People indeed deal with disordered eating at some point in their lives. Perhaps you're an athlete and have a strict diet or are dieting for months to lose weight. On the other hand, maybe you're just stressed out and aren't eating as much as your body needs.
There are many different ways to tell if you or a loved one has an eating disorder. However, if you're concerned, it's crucial to get help as soon as possible—the sooner an eating disorder is treated, the more successful treatment will be.
Sometimes it feels like there's always a new trend in dieting, and it can be hard to know what's normal and healthy and what a sign of an eating disorder is.
Here are a few red flags to look for that could be a sign you have an eating disorder:
If you find yourself developing rigid rules about when and how often you eat or how much food is acceptable to eat at one time, this is a problem. When your eating habits start to feel like an inflexible chore, it can indicate that you're struggling with an eating disorder.
You may have heard of orthorexia, which is when someone starts adopting very rigid rules about their diet. For example, saying things like, "I can't eat that, I only eat organic food," or "I can only eat this food if I prepare it myself" might be a sign of an unhealthy eating pattern.
It's not uncommon to gain or lose weight during different times in your life. Still, if it's happening quickly, especially if you're trying to lose weight by extreme means (like fasting or taking laxatives), this could also be a sign of an eating disorder. It's also worth noting that you don't have to be losing weight or be underweight to have an eating disorder! Sometimes people with eating disorders gain weight because of their disordered eating habits.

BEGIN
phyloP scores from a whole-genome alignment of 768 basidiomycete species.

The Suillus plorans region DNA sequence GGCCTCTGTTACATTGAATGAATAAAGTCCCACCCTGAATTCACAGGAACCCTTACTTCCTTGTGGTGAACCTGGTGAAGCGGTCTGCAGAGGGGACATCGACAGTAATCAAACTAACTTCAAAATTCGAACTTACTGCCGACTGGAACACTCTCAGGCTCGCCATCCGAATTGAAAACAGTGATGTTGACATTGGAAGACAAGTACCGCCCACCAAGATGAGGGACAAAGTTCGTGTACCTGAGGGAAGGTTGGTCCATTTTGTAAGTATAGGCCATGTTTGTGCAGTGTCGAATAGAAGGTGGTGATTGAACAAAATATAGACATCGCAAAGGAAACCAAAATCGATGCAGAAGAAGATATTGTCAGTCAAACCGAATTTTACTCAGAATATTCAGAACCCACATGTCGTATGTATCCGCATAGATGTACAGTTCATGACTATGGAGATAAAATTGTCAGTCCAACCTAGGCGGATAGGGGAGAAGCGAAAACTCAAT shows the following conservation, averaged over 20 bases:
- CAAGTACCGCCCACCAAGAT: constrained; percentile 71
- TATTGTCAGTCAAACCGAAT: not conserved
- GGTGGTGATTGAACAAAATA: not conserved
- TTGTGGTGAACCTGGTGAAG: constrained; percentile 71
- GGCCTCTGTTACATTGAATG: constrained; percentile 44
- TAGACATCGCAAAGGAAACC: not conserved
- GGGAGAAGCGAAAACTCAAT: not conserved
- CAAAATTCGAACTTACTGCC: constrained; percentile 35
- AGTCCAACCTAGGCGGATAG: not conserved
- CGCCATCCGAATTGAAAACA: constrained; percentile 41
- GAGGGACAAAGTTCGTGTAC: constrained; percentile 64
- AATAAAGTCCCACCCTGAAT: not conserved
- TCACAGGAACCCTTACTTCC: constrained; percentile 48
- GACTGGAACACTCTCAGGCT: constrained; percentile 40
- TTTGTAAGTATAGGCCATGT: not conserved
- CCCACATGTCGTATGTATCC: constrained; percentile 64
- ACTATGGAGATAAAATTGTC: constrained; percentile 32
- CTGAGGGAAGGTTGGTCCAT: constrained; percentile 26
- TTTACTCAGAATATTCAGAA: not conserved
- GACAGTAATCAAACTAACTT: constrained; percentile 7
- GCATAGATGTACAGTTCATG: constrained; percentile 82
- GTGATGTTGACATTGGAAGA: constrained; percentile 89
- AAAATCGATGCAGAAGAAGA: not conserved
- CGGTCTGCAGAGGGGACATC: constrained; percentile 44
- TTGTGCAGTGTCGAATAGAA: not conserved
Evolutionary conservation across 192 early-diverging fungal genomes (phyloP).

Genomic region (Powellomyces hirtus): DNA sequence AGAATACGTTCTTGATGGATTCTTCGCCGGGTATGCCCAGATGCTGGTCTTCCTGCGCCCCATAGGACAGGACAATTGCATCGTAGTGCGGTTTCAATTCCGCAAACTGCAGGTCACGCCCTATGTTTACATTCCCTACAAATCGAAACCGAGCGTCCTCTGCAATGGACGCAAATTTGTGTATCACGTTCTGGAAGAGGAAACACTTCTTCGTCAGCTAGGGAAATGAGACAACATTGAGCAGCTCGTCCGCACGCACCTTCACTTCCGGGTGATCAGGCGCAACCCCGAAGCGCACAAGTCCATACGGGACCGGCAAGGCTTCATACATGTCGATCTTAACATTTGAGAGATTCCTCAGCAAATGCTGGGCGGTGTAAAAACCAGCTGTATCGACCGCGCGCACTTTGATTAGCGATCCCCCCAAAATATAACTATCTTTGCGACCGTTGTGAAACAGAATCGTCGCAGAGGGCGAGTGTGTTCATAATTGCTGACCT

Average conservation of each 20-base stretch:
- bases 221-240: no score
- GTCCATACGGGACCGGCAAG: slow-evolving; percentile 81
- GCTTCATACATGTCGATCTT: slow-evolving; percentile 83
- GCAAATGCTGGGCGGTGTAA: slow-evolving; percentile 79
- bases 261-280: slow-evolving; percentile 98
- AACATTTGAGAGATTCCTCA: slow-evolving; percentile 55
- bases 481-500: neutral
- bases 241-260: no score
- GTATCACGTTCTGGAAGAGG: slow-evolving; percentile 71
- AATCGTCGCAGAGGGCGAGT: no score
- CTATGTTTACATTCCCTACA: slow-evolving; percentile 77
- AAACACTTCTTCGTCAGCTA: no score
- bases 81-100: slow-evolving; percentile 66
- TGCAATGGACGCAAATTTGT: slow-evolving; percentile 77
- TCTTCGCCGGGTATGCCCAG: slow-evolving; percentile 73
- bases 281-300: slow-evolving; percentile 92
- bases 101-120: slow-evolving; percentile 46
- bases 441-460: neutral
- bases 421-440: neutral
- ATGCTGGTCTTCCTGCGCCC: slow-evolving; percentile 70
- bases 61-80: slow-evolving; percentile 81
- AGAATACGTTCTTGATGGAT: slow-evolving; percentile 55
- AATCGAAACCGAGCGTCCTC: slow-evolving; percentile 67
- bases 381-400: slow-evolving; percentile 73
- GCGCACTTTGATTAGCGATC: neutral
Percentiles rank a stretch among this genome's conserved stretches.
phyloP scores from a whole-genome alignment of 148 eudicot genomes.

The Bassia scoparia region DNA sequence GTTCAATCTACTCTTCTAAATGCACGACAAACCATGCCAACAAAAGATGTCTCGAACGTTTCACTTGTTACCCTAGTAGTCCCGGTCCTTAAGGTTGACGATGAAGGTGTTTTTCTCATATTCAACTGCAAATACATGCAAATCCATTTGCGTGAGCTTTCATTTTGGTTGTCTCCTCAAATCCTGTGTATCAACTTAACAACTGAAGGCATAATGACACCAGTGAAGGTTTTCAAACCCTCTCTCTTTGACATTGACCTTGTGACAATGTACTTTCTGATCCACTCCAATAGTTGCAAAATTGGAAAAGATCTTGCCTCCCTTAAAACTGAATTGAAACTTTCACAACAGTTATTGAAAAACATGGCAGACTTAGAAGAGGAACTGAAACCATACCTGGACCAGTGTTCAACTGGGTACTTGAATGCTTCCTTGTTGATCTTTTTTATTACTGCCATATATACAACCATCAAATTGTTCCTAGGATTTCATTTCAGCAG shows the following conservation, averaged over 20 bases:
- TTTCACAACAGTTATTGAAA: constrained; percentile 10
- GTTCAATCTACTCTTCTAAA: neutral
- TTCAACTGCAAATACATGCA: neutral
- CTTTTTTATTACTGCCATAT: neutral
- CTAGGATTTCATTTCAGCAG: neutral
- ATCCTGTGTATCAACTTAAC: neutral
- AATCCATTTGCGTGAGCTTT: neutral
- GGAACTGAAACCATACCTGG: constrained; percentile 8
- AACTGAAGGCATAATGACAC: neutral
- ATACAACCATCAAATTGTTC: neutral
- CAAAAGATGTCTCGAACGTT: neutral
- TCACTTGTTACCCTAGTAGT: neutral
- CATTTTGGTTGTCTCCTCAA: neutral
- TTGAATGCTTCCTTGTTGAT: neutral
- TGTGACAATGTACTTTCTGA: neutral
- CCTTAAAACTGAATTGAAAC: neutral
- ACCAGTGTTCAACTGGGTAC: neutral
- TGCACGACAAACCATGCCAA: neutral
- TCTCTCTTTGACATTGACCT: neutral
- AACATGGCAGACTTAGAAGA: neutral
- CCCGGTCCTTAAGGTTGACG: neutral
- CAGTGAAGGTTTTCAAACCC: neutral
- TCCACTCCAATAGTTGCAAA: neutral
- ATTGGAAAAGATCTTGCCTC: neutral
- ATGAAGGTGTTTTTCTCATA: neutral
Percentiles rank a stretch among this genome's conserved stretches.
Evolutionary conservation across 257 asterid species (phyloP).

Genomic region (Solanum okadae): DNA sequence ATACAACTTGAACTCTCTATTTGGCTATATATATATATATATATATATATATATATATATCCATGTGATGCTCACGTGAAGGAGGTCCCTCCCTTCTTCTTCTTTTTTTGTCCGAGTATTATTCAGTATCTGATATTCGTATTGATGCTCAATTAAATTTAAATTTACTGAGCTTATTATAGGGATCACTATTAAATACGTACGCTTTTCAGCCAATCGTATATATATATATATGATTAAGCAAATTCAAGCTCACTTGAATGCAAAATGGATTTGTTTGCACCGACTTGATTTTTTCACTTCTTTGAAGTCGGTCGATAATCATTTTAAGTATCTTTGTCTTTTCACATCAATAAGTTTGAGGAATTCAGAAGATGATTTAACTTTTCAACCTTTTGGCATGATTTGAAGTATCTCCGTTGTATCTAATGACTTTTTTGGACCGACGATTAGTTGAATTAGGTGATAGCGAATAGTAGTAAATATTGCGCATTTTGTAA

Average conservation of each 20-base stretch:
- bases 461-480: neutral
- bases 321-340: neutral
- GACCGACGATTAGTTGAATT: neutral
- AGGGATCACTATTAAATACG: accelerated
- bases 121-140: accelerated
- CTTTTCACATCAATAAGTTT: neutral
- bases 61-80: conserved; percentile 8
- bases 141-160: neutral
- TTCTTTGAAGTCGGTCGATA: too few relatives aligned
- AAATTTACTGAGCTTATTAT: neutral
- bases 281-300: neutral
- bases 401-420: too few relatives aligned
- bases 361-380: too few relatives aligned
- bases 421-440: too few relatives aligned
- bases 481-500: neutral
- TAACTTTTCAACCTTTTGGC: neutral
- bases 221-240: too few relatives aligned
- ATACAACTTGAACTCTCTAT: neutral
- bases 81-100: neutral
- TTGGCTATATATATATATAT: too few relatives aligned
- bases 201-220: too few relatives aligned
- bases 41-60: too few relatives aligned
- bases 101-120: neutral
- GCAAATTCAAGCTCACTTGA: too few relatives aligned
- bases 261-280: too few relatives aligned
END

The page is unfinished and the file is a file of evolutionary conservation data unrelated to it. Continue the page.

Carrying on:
Eating disorders can be a way of coping with depression and low self-worth. Unfortunately, many people who have eating disorders will become emotionally withdrawn from friends and family. You're your own biggest critic and believe that no one could like who you are as a person.
It's normal to feel uncomfortable if you overeat in one sitting. But if your stomach hurts just from performing usual activities, like walking around or getting dressed, it may signify that something's wrong. When you're under-eating regularly, your body isn't getting the nutrients and energy it needs to function properly—and that can cause pain and discomfort in all kinds of places.
If you're suddenly all alone with your phone, laptop, or television and aren't able to connect with other people, you might start thinking about food as a way of distracting yourself from the situation. Unfortunately, this is a common symptom of eating disorders because patients often isolate themselves from friends and family to focus on eating healthy foods rather than junk food.
You might be wondering, "Am I normal?" or "I'm just a little off track right now—I'll get back on the right path."
Here's a quick checklist to help you decide. If your answer is yes to any of these questions, it's time to seek help.
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